This critical piece of legislation has been going through an expanded stakeholder process, with input from environmental advocates, city and county government representatives, private citizens and industry, and others. The bill has passed out of Senate, and is moving towards the House floor for a vote. While the legislation is not as strong as strong as environmental advocates originally hoped, it does expand stormwater protections across additional coastal counties. Environmental advocates are working to protect the bill from weakening amendments.
After more than 20 years of failure, it’s time to fix the Coastal Stormwater Program. Ineffective state rules have caused permanent closures of shellfish waters to rise by 13 percent during the past two decades. This has had lasting impacts on our state’s coastal economy.
Polluted stormwater carries bacteria and assorted chemicals to our rivers and sounds, and is the primary cause of 90 percent of all contaminated shellfish beds. More than 100,000 acres of shellfishing waters are permanently closed or, after moderate rains, are forced to temporarily close. Once our coastal waters are impaired, it’s difficult and expensive to restore.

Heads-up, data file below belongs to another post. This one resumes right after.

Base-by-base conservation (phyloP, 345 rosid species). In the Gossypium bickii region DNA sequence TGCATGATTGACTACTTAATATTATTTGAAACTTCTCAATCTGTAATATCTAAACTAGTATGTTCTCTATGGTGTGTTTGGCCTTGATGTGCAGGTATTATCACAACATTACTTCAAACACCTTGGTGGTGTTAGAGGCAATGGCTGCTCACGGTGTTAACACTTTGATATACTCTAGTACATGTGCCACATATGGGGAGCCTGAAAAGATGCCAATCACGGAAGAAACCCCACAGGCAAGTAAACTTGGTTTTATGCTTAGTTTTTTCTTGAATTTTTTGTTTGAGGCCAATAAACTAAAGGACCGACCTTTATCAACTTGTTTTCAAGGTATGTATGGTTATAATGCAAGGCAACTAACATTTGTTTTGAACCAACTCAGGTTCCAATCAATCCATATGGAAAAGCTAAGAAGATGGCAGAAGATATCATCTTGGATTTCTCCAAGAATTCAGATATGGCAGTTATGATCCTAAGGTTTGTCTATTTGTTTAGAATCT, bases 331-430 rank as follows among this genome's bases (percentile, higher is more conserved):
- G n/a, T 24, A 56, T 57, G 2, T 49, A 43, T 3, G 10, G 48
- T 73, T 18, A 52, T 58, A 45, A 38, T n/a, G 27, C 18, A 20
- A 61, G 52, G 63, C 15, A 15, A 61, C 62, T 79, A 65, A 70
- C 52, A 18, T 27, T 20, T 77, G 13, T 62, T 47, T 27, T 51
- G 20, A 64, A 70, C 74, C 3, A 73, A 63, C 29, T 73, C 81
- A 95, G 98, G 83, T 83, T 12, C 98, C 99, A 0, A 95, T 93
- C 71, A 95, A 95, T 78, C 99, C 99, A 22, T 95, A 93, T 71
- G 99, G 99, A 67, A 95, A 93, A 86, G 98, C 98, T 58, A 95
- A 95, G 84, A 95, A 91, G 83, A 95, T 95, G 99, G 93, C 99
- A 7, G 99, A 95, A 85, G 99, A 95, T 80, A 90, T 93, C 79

In 2005, the state’s Division of Water Quality determined that the rules, put in place in 1985, to control stormwater in 20 coastal counties have failed to protect our water. In response, the Environmental Management Commission has approved new rules that were the subject of four public hearings last year. These rules will insure that new development in the coastal region will not pollute our shellfish and swimming waters.
Allow Coastal Stormwater Program rules
to go into effect on August 1, 2008.
Please oppose HB 2138/SB 1967.
For more information: Jim Stephenson, NC Coastal Federation,
email@example.com, (252) 393-8185